On Monday, November 18th 2013, the High Court of Justice appeal hearing took place regarding one of Kav LaOved’s most long-running cases: inclusion of “veteran” caregivers (those who have legally resided in Israel for extensive periods of time) in the National Health Insurance Law and National Insurance Institute (NII) Law. It will be the last stage of a process that has continued over the last eight years.
The appeal was originally presented by Yuval Livnat, the previous legal advisor of Kav LaOved, at the beginning of 2006. An inter-ministerial committee was established following the appeal, as well as other appeals relating to the social rights of non-residents. The purpose of the committee was to make recommendations about the possibility of bestowing social rights entitled to residents according to the National Health Insurance Law and the NII Law to different groups of people not formally considered residents, but have resided in Israel for extensive periods of time.
After years of inactivity, the committee recommended not to bestow social rights according to the laws to “veteran” migrant workers. After an appeal discussion in September 2012, the court recommended the state to consider the possibility of affording these rights to migrant caregivers who have resided in Israel over 10 years. The issue returned to the committee, and again this time they recommended not to change the current situation. Migrant caregivers, even if they have resided in Israel for decades, are still considered “temporary,” according to the committee’s stance, and thus it is not justifiable to include them in “common good” mechanims embodied by the National Health Insurance Law and the NII Law, which are meant for individuals with the intention of remaining in the country.
Kav LaOved’s response, which has been submitted to the court, requests a reply to this aforementioned claim and other claims present in the committee’s recommendation. Included in Kav LaOved’s response are affidavits of migrant caregivers who have resided in Israel for extensive periods. The most “veteran” of these caregivers has resided in Israel “temporarily” for 21 years.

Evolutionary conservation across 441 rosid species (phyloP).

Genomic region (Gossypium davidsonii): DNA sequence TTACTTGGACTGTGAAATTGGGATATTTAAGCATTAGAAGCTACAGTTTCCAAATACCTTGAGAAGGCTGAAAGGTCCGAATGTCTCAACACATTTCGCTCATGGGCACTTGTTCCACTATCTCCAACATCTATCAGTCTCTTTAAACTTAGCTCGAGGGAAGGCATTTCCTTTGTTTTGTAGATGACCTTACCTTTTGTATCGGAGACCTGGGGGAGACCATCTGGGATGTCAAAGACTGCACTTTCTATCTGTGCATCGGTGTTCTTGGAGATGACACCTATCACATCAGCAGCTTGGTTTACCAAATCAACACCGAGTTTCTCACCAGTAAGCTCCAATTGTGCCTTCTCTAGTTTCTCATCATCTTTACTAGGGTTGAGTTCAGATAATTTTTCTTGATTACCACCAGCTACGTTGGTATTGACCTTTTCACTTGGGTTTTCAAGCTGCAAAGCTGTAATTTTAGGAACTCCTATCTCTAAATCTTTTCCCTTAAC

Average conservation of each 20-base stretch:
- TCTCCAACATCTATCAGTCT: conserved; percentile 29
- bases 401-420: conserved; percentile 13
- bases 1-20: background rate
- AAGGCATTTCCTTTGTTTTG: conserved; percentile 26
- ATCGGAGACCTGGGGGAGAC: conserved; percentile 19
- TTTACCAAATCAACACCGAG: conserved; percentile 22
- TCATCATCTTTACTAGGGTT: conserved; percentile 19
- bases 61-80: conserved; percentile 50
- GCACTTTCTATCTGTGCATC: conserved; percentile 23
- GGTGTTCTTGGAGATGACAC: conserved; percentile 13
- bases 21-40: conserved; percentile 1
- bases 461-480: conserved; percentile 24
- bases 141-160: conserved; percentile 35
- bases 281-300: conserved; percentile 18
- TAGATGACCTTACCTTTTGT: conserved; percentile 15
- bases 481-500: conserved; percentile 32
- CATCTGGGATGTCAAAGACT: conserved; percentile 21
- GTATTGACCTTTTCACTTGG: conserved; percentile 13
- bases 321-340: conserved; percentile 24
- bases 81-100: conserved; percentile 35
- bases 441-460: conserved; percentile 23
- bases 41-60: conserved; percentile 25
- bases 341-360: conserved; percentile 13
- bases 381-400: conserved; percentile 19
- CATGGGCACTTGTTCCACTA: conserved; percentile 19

The High Court deliberation was long, and a ruling is yet to be announced. The discussion included the panel questioning the state representative regarding the arrangement in the foreign workers’ directive that in the case a worker whose capacity to work has been revoked for 90 days or more, the worker completely loses his/her right to health insurance. One member of the panel commented that these scenarios are exactly when there is need for protection, when the needy worker who has legally stayed here for years loses the right to medical treatment. The state claimed that Kav LaOved is trying to impose an obligation to allow “medical settling” of migrant workers indefinitely, and the question is whether the state has a duty to allow this type of “settling.”
Kav LaOved clarified that this is not the question the appeal is presenting, but rather that the court is being asked to determine whether the current arrangement provides protection that meets constitutional law regarding the rights to health and social security of migrant workers.